Pink Floyd

Pink Floyd

Shut the door and turn on the black light lamp, it’s time to groove to Pink Floyd. A band that started out strange and esoteric and became even more strange and esoteric shouldn’t have known such success, but Pink Floyd were masters at bucking conventions. They had few hits, if the Billboard charts are anything to judge by, yet they still have an enormous following around the world.

Pink Floyd came to life in England when a group of school friends decided to start a band. When Syd Barrett joined the group, he steered their music toward psychedelic waters with songs like “Arnold Layne” and “See Emily Play.” Their first album was Piper at the Gates of Dawn but the band’s true virtuosity came out in their frequent live gigs where they jammed like they were trying to reach nirvana.

The band continued in the same spacey, ethereal vein even after Barrett’s departure in 1968, releasing A Saucerful of Secrets. The album featured conventional rock songs as well as long, meandering pieces that were akin to painting with music (this is where that black light would come in handy). After a few albums in the early 70s, Pink Floyd released the soon-to-be historic Dark Side of the Moon in 1973. And the world tilted on its axis a little.

Filled with their trademark soundscapes, the album also utilized poignant lyrics to describe the thin line between reality and fantasy, sanity and insanity. The critics fell over themselves praising and interpreting the album while fans reached new heights of awareness playing the record over and over again. Dark Side of the Moon included the singles “Time” and “Money,” two of Pink Floyd’s best known songs and permanent radio staples. The album itself spent a record 566 weeks in the Top 200 album list. The band embarked on a tour to support their #1 album and put on elaborate, mesmerizing, avant-garde concerts that used the latest technological innovations to showcase their music. With Pink Floyd, audiences didn’t get a show — they got an experience.

The next studio album, Wish You Were Here, generated more hit singles like “Shine On You Crazy Diamond,” “Have a Cigar” and the much-loved title track. The album nearly replicated the success of Dark Side of the Moon and Pink Floyd became legends in their own time. They toured heavily, always putting on dazzling shows and went back to the studio in 1977 for Animals, an album taking its cues from George Orwell’s political satire, Animal Farm. The band hit the road again, this time bringing along a giant, inflatable pig to blow the minds of concert audiences around the world.

If their previous albums, musical experiments and performances weren’t epic enough (they really were), Pink Floyd came back in 1979 with their double LP rock opera The Wall. Exploring the isolation of the artist and audiences’ fickle nature, The Wall included songs spanning several music genres. Some of the most popular singles were “In the Flesh,” “Comfortably Numb” and the oppressed-student anthem, “Another Brick in the Wall.” It wasn’t long before the rock opera was adapted into a film that became a cult sensation. The Wall world tour was equally grandiose, lasting almost two years straight.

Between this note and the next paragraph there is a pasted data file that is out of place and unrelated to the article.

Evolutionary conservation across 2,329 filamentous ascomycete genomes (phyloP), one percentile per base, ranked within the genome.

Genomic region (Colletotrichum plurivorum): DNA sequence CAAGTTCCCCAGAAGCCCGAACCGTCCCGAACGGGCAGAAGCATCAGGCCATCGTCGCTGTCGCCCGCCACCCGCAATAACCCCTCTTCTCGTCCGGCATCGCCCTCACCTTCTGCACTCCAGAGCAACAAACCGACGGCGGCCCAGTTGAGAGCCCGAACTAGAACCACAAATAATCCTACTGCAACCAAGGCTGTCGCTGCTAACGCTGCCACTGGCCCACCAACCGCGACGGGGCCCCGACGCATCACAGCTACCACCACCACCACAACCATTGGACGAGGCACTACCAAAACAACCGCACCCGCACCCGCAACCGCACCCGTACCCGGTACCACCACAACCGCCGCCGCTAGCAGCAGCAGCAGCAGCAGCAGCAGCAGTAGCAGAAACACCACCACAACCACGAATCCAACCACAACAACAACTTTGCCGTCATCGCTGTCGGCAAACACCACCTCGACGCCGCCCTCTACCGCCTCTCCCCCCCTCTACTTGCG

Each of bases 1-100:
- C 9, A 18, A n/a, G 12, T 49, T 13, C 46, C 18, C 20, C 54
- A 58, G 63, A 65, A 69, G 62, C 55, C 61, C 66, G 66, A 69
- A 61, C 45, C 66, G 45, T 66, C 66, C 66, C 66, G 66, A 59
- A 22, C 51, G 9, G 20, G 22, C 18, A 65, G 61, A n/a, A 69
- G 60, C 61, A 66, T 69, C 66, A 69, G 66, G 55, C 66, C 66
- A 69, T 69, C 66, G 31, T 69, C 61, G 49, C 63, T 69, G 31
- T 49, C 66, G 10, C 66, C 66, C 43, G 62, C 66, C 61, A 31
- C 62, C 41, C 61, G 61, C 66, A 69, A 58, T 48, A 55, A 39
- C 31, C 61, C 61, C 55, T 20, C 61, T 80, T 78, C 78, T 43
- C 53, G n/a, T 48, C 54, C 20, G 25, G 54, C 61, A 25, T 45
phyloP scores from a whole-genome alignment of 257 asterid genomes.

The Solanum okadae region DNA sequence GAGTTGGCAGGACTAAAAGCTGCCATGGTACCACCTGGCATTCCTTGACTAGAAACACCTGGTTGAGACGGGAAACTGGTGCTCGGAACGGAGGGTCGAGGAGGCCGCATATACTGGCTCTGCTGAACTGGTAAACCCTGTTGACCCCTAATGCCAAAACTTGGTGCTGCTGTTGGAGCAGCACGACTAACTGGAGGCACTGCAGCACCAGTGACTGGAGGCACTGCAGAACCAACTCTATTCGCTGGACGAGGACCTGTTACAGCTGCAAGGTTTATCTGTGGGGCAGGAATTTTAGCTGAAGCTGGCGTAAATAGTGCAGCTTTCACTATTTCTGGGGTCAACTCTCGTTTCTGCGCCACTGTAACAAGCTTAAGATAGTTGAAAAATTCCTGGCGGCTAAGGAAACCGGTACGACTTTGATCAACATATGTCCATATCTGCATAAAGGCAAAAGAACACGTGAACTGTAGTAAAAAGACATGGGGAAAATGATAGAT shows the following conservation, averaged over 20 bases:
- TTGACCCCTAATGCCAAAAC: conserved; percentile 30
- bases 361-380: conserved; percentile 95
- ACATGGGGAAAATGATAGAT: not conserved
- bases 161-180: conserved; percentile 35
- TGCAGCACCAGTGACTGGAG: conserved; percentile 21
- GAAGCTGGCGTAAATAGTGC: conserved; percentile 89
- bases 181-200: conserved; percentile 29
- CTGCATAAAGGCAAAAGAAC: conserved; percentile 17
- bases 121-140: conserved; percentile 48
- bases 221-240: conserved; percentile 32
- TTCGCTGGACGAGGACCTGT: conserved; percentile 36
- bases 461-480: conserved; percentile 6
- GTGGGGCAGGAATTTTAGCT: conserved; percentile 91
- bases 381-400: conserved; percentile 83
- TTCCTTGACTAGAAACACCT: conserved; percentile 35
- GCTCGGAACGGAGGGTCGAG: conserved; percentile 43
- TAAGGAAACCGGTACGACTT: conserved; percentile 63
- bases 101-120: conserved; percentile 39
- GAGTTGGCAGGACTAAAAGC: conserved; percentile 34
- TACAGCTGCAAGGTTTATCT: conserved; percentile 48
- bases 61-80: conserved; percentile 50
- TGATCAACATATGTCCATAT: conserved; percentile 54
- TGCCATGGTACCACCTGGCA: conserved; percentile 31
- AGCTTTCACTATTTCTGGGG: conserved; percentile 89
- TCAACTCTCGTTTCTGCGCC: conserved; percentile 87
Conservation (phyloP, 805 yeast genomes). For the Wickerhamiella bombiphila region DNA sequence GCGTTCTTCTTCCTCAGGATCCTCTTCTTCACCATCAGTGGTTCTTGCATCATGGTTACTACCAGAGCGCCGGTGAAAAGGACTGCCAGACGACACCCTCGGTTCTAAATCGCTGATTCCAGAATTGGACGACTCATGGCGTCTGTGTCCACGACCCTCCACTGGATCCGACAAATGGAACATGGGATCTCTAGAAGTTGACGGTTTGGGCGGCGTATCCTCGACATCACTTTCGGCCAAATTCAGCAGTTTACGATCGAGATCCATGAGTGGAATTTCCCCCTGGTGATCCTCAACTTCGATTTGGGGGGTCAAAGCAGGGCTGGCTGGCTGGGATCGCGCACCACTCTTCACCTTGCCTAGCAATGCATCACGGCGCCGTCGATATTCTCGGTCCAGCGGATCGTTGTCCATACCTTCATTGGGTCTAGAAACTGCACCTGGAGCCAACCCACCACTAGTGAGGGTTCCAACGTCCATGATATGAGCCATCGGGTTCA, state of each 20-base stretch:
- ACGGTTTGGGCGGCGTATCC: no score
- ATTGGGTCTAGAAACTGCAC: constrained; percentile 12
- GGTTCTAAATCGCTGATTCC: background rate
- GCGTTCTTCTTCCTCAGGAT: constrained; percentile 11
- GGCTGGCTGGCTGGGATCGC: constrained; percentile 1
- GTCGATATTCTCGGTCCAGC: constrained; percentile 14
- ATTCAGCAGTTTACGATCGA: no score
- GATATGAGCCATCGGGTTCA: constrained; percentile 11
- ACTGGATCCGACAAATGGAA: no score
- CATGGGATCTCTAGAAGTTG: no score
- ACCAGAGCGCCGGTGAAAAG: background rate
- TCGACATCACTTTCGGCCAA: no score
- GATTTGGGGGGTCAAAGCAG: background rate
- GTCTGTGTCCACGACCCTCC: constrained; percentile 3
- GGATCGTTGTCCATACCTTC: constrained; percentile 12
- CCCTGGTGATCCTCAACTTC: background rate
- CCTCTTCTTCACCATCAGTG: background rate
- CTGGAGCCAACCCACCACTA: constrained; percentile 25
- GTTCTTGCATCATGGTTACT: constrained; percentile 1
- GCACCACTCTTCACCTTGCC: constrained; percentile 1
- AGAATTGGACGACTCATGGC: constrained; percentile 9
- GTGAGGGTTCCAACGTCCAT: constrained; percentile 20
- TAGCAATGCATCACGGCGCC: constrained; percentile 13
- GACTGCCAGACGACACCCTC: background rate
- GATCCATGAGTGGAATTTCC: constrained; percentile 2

Pink Floyd took a break from touring, staying in the recording studio for The Final Cut and pursuing various solo projects. In 1985, the band bid adieu to pivotal member Roger Waters, which might have signaled the end, though 1987’s A Momentary Lapse of Reason proved otherwise. Not only did the album top the charts, but the subsequent world tour still sold out arenas and stadiums around the globe.

Roger Waters organized a star-studded performance of “The Wall” in 1990 to mark the demolition of the Berlin Wall, infusing that song with even deeper meaning. Back in the studio, the band released The Division Bell in 1994, a much awaited album that did not disappoint fans. After the tour that accompanied The Division Bell, Pink Floyd went their separate ways, reuniting at times over the years but still pursuing solo careers.

And, just when it seemed like there might not be any new music from the iconic band, 2014 saw the release of The Endless River. Consisting of tracks recorded in 1994, and without Roger Waters, it would appear that fading into obscurity is simply not an option for these guys. The legend continues.

Did you grow up listening to Pink Floyd, perhaps under the dim warmth of your own black light? We’d love to hear your thoughts on this legendary band in our comments section below.

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  1. “Dark Side Of The Moon” actually spent 741 weeks on the Billboard 200…sales figures may have been different according to some sources…

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